It is estimated that more than 10,000 advertising industry executives attended CES this year. This included the top marketers from brands including Unilever, Ford and American Express to most of the CEOs at major advertising agencies such as Publicis Groupe’s Maurice Levy, according to CNBC.
Technology companies including Intel, Sony and LG all made major product announcements during the show (more of that here).
Simon Robinson, senior director of marketing and alliances for the EMEA region at marketing technology company Responsys, was particularly struck by Sony’s life logging app.
“As marketers realise the importance of understanding a consumer’s likes, dislikes and past behaviour in order to build effective relationships, Sony offers a powerful personalisation tool that has the potential to transform how marketers reach and engage with individuals,” he says.
Another particularly striking trend from the new products on show were the attempts to reinvent the wearable segment into something more fashionable. The segment to date has been dominated by chunky wristbands and products like Google Glass which act like a massive geeky golf sale sign alerting passers by of utter cretins.
This year, much of the wearable tech on show was far more palatable – ranging from the beautiful smart jewellery from Ezio to a favourite of mobile agency Somo’s Thania Guardino, who was in attendance at the show: the June Bracelet by Neatamo, which is a beautiful, “feminine” gemstone bracelet that acts as a sun sensor.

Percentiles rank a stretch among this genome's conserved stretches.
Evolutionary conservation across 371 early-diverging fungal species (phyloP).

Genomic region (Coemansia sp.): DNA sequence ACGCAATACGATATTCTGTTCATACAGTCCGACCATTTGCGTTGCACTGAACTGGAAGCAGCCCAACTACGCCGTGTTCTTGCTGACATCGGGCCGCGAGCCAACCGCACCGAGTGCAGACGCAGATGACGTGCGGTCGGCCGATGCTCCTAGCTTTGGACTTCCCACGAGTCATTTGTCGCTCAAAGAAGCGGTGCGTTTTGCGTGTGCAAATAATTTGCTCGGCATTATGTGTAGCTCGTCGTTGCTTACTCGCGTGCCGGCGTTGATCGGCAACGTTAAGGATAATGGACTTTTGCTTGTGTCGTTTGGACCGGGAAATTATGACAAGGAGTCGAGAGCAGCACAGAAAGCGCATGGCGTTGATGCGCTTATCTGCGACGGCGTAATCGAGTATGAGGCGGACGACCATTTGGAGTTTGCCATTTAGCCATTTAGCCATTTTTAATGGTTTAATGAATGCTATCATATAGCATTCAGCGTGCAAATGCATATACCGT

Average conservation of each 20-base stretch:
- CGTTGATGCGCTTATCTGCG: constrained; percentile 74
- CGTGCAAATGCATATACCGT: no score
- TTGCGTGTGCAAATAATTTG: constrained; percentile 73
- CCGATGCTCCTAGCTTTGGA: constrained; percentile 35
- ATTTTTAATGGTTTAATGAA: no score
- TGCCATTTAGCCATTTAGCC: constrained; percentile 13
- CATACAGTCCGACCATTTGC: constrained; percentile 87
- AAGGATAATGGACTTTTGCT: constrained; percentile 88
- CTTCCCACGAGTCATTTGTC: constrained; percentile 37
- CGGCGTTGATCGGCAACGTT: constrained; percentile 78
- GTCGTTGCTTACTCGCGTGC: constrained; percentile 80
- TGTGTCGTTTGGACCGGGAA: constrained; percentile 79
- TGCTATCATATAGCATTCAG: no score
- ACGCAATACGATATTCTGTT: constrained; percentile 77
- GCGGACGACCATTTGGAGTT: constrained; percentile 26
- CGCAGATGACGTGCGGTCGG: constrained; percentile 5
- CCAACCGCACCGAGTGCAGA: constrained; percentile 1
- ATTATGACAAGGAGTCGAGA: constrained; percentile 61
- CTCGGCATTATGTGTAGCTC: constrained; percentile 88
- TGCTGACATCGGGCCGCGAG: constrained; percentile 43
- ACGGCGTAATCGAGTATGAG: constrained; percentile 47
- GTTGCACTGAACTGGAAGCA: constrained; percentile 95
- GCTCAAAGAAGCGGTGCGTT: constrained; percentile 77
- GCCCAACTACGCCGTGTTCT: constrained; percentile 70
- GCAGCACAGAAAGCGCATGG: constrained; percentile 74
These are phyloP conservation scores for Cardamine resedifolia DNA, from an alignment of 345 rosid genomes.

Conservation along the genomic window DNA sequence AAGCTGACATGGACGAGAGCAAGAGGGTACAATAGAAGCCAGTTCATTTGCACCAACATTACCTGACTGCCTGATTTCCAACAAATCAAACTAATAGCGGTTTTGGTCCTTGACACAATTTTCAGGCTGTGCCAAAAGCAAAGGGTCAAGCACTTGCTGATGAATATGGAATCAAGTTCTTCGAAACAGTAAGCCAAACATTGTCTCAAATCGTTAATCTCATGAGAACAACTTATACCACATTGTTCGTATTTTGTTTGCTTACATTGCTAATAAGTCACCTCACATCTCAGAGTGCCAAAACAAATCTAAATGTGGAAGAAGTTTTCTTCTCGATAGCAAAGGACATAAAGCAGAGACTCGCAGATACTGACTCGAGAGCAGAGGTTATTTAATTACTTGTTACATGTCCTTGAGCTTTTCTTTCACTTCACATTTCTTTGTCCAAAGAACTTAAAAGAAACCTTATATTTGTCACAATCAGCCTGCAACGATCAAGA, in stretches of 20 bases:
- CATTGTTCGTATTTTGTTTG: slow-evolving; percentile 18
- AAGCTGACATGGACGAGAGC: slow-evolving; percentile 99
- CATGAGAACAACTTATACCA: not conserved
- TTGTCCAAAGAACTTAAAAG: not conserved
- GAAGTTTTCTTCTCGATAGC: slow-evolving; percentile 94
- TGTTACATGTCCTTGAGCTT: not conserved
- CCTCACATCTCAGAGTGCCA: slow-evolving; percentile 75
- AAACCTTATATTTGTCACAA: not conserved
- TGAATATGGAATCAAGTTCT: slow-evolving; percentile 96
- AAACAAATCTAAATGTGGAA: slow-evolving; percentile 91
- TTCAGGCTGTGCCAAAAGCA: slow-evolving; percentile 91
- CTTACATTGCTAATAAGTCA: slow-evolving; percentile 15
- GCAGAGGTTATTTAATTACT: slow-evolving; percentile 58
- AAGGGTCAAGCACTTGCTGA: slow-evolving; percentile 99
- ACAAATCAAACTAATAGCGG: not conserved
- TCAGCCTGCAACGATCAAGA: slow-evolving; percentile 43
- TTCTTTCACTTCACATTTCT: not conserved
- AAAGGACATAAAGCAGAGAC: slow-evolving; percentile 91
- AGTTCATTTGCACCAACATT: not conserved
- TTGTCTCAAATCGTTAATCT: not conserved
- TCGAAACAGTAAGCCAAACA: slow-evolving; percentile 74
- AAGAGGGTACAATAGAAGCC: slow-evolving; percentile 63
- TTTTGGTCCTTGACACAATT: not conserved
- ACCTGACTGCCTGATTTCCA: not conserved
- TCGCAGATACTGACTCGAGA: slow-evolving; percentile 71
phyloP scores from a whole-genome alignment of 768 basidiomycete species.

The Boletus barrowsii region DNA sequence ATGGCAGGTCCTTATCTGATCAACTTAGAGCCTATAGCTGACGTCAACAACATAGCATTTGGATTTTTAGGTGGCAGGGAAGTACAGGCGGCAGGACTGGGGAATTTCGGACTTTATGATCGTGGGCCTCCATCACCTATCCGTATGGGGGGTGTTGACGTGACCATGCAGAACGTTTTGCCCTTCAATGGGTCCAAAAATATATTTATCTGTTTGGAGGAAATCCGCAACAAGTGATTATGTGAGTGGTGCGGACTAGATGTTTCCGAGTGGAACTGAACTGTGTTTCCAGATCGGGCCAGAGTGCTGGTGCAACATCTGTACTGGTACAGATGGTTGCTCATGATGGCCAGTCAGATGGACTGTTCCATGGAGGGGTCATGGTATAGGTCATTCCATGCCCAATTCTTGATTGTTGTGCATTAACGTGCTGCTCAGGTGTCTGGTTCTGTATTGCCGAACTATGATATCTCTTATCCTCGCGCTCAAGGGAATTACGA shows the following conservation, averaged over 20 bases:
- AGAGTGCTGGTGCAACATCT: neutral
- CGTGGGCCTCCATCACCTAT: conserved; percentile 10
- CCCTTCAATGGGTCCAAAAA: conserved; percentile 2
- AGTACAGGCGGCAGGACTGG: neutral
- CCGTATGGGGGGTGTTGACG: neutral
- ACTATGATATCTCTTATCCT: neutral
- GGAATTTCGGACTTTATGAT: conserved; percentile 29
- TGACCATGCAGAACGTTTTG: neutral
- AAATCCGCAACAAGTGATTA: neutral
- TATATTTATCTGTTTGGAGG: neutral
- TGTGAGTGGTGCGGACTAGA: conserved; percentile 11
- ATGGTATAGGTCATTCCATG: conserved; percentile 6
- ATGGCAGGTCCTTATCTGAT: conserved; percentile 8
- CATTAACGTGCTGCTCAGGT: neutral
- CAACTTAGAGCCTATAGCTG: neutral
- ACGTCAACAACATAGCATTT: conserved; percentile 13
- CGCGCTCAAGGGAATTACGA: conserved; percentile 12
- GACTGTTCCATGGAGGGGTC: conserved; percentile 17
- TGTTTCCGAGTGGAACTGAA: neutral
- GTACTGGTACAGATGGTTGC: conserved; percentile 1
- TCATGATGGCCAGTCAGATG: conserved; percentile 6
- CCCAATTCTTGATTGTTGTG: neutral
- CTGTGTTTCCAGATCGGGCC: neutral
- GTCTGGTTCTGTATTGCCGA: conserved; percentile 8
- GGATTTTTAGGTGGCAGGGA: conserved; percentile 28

Intel’s CEO Brian Krzanich used his keynote at the event to outline how the chipmaker plans to create “reference design devices” for other technology companies to follow in the hope of making products that “solve real problems” and “integrate with our lifestyles”. It hopes to speed up the development of such products with the launch of a competition for the best wearable technology ideas with a $1.3m prize and by forming a partnership with US fashion organisations.
What all this means for marketers is that wearable technology is set to become the new normal, with more devices coming to the market this year that suit every demographic, not just early adopters.
Marketers should not necessarily be looking to take up Intel’s challenge in replicating “reference design” pieces, but they would be wise to start planning how they can add value through watches, glasses, apps, jewellery, clothing and more as consumers increasingly track their behaviour.
With monitors now being able to detect a person’s stress levels, hours of sleep, altitude, the noise level of their environment, vulnerability to UV rays and more, there are thousands of opportunities to engage with consumers and lend a helping hand.
As with any device, and especially those as personal as wearables, clear guidelines will need to be set as to when personalised targeting becomes intrusive – no doubt something trade bodies and other interested parties will begin to discuss as the “quantified self” moves from a future-gazing buzzword to a reality.
Analysts at CCS Insight predict it will not be until 2017 at the earliest that the wearable tech sector reaches true critical mass, but there’s value in getting to the “future first”, as Unilever often says it aspires to do. Those brands that can solve consumer problems and be genuinely useful in this space can go beyond engaging with consumers, to truly enchanting them.